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O'Dea hangs on against defending champion Auburn to advance right into Class 3A quarterfinals

Miles Clark finishes with a team-high 19 points for O'Dea, Jaylen Petty's game-high 31 points not enough for Auburn

AUBURN, Wash. – Over nearly a day on a charter bus back in December, O’Dea and Auburn coaches and players predicted this very outcome – that the two teams would almost certainly wind up playing each other sometime during the state Class 3A basketball playoffs.

“I don’t even remember who said it,” Auburn coach Ryan Hansen said. “But someone said, ‘Wouldn’t it be great if the two teams were to play for the state championship, what a story it would make. And that could still happen.”

On Saturday night, a week earlier than maybe they’d have liked, the fourth-seeded Trojans and fifth-seeded Irish met in a regional contest at Auburn High School. And it was O’Dea that used a late 11-0 run to finally pull away before holding on for a 63-61 victory.

Both teams already were assured of advancing to the Tacoma Dome next week. But a bye out of the Round-of-12 on Wednesday was at stake.

With the win, O’Dea advances directly to a 3:45 p.m. quarterfinal against the winner of Wednesday’s Mountlake Terrace-West Seattle game. The Trojans, meanwhile, play a loser-out game Wednesday at 7:15 p.m. against Arlington, a 68-57 winner over Walla Walla on Saturday.

It’s the same path Auburn took a year ago when the Trojans won the 3A title. They lost in the regional round to Mount Spokane and had to win four games instead of three to get to the goal.

“We told the guys it’s the same,” Hansen said. “So don’t feel bad about yourselves tonight. We played a good basketball team. We just let them get to their strengths a few too many times.”

Inclement weather, including the ice storm just before Christmas, forced hundreds of flights out of Sea-Tac to be canceled over the final week of 2022.

Finally, the airlines offered both Auburn and O’Dea a solution to get to prestigious holiday tournaments in California Dec. 27-30. Charter a bus and drive, and the airlines would reimburse the schools.

For the Irish, a private school, the process was easy. The school wrote a check for the some $17,000 to get the bus and later got its money back. For Auburn, a public school, the Trojans would have needed to go through numerous administrative steps to get the money, and on short notice they would have missed their tournament in northern California.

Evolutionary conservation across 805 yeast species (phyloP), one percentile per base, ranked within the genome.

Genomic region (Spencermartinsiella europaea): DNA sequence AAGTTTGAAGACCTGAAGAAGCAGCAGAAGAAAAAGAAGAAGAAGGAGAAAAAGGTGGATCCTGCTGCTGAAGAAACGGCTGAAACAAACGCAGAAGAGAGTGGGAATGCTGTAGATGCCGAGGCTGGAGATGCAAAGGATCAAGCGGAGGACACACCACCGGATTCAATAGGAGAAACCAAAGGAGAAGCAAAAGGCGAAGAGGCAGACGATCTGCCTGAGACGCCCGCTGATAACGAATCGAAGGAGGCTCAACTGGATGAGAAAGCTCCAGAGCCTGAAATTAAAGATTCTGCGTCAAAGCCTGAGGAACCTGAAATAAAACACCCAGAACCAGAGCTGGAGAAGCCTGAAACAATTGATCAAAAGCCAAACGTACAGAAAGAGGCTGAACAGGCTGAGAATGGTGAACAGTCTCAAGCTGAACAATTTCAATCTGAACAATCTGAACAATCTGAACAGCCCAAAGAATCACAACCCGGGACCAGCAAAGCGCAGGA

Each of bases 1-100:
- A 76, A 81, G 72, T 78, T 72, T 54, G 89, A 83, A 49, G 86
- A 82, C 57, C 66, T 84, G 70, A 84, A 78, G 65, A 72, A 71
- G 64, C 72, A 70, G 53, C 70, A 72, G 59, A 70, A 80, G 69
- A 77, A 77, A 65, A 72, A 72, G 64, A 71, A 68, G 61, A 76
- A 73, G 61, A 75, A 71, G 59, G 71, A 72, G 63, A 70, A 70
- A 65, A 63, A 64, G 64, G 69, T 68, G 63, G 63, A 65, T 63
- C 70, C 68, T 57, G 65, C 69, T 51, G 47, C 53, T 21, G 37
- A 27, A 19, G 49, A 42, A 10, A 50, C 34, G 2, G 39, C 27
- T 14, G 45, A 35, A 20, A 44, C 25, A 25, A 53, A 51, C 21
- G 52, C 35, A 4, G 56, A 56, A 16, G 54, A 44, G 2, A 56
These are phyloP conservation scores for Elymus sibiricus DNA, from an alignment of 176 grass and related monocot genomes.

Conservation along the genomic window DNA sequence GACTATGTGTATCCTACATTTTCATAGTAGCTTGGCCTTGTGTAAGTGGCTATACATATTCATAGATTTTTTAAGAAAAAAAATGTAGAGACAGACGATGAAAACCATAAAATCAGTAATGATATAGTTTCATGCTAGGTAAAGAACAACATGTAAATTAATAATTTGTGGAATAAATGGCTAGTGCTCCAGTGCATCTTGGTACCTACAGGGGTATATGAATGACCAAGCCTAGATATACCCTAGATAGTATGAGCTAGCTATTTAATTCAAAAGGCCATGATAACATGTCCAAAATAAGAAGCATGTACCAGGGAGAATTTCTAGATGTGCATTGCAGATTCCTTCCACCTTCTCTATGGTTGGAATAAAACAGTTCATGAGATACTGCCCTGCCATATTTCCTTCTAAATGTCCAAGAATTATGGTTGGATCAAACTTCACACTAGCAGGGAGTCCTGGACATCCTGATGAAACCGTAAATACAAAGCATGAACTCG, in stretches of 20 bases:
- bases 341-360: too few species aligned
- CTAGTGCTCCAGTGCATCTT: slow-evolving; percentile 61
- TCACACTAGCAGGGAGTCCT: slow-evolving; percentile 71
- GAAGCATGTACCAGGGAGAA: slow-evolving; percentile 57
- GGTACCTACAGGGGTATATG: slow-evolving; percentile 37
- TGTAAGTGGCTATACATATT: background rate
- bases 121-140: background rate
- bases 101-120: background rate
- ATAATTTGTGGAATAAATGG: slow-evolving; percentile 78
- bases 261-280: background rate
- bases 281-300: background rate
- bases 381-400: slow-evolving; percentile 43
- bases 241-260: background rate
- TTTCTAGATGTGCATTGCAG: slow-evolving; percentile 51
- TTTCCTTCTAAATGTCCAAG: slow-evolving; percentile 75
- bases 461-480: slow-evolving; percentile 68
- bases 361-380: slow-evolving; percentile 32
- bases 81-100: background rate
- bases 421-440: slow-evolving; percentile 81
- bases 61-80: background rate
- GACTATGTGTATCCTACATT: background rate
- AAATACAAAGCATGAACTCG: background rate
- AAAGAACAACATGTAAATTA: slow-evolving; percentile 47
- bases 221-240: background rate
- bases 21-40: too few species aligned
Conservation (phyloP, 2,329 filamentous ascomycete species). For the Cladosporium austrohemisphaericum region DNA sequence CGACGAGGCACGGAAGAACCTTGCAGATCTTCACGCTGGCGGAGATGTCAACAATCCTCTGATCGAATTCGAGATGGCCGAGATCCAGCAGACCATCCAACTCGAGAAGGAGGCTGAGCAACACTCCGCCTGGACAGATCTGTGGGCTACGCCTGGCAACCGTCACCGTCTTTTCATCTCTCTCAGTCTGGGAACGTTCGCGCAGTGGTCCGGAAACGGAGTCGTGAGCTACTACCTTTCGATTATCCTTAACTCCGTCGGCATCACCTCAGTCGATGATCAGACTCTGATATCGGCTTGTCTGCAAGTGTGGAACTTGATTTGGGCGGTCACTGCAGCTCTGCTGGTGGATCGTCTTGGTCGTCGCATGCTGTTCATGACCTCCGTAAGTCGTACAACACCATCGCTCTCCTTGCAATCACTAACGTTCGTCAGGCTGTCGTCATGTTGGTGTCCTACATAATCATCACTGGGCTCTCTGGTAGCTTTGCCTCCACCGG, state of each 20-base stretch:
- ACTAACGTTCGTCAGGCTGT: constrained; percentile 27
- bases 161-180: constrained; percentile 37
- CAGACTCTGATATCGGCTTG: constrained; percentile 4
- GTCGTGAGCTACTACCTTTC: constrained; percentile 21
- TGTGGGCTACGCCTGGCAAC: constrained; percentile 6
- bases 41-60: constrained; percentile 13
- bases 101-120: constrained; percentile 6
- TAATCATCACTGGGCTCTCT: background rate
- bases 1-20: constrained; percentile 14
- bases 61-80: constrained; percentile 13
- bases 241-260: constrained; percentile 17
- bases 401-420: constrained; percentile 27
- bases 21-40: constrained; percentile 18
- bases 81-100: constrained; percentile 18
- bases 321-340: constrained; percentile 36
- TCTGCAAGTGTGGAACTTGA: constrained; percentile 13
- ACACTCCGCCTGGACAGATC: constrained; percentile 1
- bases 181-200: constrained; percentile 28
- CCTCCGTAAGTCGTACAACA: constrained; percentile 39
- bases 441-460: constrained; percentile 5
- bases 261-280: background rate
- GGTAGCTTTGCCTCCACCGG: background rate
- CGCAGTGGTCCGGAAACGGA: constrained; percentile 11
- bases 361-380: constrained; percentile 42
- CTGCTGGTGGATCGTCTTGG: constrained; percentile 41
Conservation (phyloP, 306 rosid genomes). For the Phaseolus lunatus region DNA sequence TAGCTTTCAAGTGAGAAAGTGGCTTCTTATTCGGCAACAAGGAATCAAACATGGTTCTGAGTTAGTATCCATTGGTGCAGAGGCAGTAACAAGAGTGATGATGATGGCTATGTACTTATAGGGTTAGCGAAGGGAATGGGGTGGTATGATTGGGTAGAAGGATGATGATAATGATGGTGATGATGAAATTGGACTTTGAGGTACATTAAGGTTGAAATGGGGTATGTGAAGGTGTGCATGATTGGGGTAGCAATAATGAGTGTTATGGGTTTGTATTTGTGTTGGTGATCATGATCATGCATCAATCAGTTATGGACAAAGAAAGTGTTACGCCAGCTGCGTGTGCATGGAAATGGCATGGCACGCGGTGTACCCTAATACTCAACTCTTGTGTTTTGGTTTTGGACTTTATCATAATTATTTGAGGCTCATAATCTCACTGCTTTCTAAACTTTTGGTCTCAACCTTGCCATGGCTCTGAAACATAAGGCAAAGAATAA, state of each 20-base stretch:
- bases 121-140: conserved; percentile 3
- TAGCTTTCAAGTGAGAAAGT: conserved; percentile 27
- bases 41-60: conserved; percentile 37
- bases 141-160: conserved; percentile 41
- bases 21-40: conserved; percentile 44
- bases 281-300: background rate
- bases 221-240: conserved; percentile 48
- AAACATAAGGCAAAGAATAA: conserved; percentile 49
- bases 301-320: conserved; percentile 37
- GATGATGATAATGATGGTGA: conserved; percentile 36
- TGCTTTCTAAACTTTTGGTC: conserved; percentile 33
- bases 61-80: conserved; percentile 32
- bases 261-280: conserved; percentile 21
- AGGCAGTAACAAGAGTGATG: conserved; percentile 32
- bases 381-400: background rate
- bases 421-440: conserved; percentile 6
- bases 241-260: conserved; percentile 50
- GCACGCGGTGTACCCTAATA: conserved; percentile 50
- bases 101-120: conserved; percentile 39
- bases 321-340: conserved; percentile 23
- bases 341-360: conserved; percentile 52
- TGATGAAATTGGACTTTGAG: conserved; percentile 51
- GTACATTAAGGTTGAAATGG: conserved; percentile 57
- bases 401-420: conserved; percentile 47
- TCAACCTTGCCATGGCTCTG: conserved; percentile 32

So, O’Dea stepped up and offered the Trojans seats on their bus. The two teams spent about 22 hours together traveling south and then back north, with the Irish dropping Auburn off at their tournament in northern California before going further south to play in theirs, then picking the Trojans up again on the way north four days later.

“I don’t know,” Hansen said. “We pretty much stayed on our side of the bus, and they stayed on theirs.”

Any good will Auburn might have felt for O’Dea’s good deed didn’t translate onto the basketball floor on Saturday or vice versa. The Trojans pushed in front after one quarter, 13-9, only to have the Irish tie it on a late three-point play from Miles Clark.

Things were knotted at 28-28 heading into the locker room for halftime.

“With all their length and size, they’re pretty much everything we’re not,” Hansen said.

Clark, his brother Malcolm and 6-foot-5 wing Amare Jackson got to the rim constantly against Auburn. The Trojans still managed to take a 46-42 lead into the fourth quarter. 

But the Trojans managed to score only five points over the first seven and a half minutes of the final quarter while O’Dea erased a three-point deficit with 5:50 to go with an 11-0 run. That run ended with Clark’s final point of the night, a free throw with 49 seconds left to make it 59-51.

“It’s just great to win a game,” Miles Clark said. “The goal is always to win.”

Clark finished with a team-high 19 points, while Malcolm Clark added 13 and Jackson scored 12. Those three more than offset a huge night from Jaylen Petty for Auburn as he poured in a game-high 31.

“You know everybody in the state,” Miles Clark said. “A bunch of these guys hang out together outside. It’s great to play against guys you know. It just makes it very competitive.”